Vienna, Virginia, circa 1920. “H.A. Money.” The undertaker Howard A. Money (1859-1931). National Photo Company Collection glass negative.
This strange photograph appeared on the vintage photo website Shorpy.com, always an entertaining way to waste some time. It records a Virginian undertaker in the early 20th century.
The frontal and symmetric composition has all the grace of a passport photo and it’s something you instinctively avoid in portraits as it looks gauche. The subject is dumped in the centre of the frame and stares back dumbly with no protective cover. It’s a style without rhetoric – there’s no posing from the sitter and no artistic flourish from the photographer.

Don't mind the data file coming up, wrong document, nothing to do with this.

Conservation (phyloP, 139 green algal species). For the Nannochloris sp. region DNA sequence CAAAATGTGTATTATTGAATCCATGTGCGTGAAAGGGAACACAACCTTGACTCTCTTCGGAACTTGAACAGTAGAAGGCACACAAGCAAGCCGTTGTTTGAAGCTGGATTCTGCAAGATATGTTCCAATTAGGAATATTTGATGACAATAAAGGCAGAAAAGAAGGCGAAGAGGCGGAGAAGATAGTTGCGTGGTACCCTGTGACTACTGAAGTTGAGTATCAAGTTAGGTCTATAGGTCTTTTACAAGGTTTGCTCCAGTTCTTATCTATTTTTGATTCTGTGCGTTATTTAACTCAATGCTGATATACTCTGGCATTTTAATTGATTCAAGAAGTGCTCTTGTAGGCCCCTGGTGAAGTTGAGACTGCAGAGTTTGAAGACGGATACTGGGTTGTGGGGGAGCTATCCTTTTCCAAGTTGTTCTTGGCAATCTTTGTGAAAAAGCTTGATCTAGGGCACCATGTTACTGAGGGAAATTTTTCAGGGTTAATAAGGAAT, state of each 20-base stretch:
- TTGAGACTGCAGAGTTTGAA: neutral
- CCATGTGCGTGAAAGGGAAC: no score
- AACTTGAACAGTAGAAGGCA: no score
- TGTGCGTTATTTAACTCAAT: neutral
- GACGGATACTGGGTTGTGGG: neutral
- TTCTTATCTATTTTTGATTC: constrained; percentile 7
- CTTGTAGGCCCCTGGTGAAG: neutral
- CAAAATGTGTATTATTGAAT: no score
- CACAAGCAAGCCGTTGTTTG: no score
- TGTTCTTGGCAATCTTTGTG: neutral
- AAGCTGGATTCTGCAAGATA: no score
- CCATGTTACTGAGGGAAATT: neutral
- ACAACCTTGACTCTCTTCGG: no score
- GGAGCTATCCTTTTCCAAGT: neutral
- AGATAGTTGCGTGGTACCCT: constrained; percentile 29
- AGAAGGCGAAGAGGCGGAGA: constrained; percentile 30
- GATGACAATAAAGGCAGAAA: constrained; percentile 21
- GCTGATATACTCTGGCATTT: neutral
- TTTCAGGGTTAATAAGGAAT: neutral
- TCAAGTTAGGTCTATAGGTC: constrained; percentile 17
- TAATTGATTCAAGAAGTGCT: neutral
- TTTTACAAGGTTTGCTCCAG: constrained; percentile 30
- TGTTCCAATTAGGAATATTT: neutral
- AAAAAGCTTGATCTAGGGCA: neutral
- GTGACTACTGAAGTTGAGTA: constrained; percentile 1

Still, it has the advantage of a certain honesty. The subject is unguarded and more open, and the transaction with the photographer is more straightforward – just capture the likeness.
August Sander, the most august of all portrait photographers, occasionally employed this frontal pose, notably in the two examples below.
August Sander, The painter Anton Räderscheidt, Cologne, 1927